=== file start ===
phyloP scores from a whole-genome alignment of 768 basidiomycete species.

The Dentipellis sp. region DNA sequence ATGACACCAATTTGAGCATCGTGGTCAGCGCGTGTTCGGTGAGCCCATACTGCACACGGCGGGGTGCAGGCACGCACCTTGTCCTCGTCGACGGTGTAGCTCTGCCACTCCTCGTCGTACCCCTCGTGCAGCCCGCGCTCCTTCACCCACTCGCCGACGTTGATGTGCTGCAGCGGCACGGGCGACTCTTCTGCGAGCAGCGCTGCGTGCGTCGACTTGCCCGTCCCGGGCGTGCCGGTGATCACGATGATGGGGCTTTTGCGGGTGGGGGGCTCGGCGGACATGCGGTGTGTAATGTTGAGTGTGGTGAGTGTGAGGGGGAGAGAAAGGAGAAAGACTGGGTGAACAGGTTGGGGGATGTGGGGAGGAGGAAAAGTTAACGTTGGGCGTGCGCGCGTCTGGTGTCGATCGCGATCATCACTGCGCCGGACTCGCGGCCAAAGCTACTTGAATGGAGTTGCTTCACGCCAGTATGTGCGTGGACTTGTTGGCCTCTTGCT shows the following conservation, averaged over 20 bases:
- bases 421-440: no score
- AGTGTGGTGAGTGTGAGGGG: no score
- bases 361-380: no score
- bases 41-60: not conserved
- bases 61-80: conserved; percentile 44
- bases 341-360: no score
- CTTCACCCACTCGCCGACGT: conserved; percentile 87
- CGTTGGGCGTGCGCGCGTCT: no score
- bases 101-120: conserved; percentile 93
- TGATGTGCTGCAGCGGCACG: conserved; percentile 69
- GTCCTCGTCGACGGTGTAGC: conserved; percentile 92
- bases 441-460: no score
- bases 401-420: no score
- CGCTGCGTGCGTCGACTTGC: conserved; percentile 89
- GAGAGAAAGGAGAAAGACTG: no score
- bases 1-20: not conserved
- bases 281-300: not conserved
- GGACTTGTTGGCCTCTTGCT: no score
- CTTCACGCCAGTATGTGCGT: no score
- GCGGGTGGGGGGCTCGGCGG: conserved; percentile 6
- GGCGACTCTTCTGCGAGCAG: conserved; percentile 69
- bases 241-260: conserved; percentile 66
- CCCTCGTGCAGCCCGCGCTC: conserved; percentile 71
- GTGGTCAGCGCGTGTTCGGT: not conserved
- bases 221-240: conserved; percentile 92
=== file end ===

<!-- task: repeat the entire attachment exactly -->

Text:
phyloP scores from a whole-genome alignment of 768 basidiomycete species.

The Dentipellis sp. region DNA sequence ATGACACCAATTTGAGCATCGTGGTCAGCGCGTGTTCGGTGAGCCCATACTGCACACGGCGGGGTGCAGGCACGCACCTTGTCCTCGTCGACGGTGTAGCTCTGCCACTCCTCGTCGTACCCCTCGTGCAGCCCGCGCTCCTTCACCCACTCGCCGACGTTGATGTGCTGCAGCGGCACGGGCGACTCTTCTGCGAGCAGCGCTGCGTGCGTCGACTTGCCCGTCCCGGGCGTGCCGGTGATCACGATGATGGGGCTTTTGCGGGTGGGGGGCTCGGCGGACATGCGGTGTGTAATGTTGAGTGTGGTGAGTGTGAGGGGGAGAGAAAGGAGAAAGACTGGGTGAACAGGTTGGGGGATGTGGGGAGGAGGAAAAGTTAACGTTGGGCGTGCGCGCGTCTGGTGTCGATCGCGATCATCACTGCGCCGGACTCGCGGCCAAAGCTACTTGAATGGAGTTGCTTCACGCCAGTATGTGCGTGGACTTGTTGGCCTCTTGCT shows the following conservation, averaged over 20 bases:
- bases 421-440: no score
- AGTGTGGTGAGTGTGAGGGG: no score
- bases 361-380: no score
- bases 41-60: not conserved
- bases 61-80: conserved; percentile 44
- bases 341-360: no score
- CTTCACCCACTCGCCGACGT: conserved; percentile 87
- CGTTGGGCGTGCGCGCGTCT: no score
- bases 101-120: conserved; percentile 93
- TGATGTGCTGCAGCGGCACG: conserved; percentile 69
- GTCCTCGTCGACGGTGTAGC: conserved; percentile 92
- bases 441-460: no score
- bases 401-420: no score
- CGCTGCGTGCGTCGACTTGC: conserved; percentile 89
- GAGAGAAAGGAGAAAGACTG: no score
- bases 1-20: not conserved
- bases 281-300: not conserved
- GGACTTGTTGGCCTCTTGCT: no score
- CTTCACGCCAGTATGTGCGT: no score
- GCGGGTGGGGGGCTCGGCGG: conserved; percentile 6
- GGCGACTCTTCTGCGAGCAG: conserved; percentile 69
- bases 241-260: conserved; percentile 66
- CCCTCGTGCAGCCCGCGCTC: conserved; percentile 71
- GTGGTCAGCGCGTGTTCGGT: not conserved
- bases 221-240: conserved; percentile 92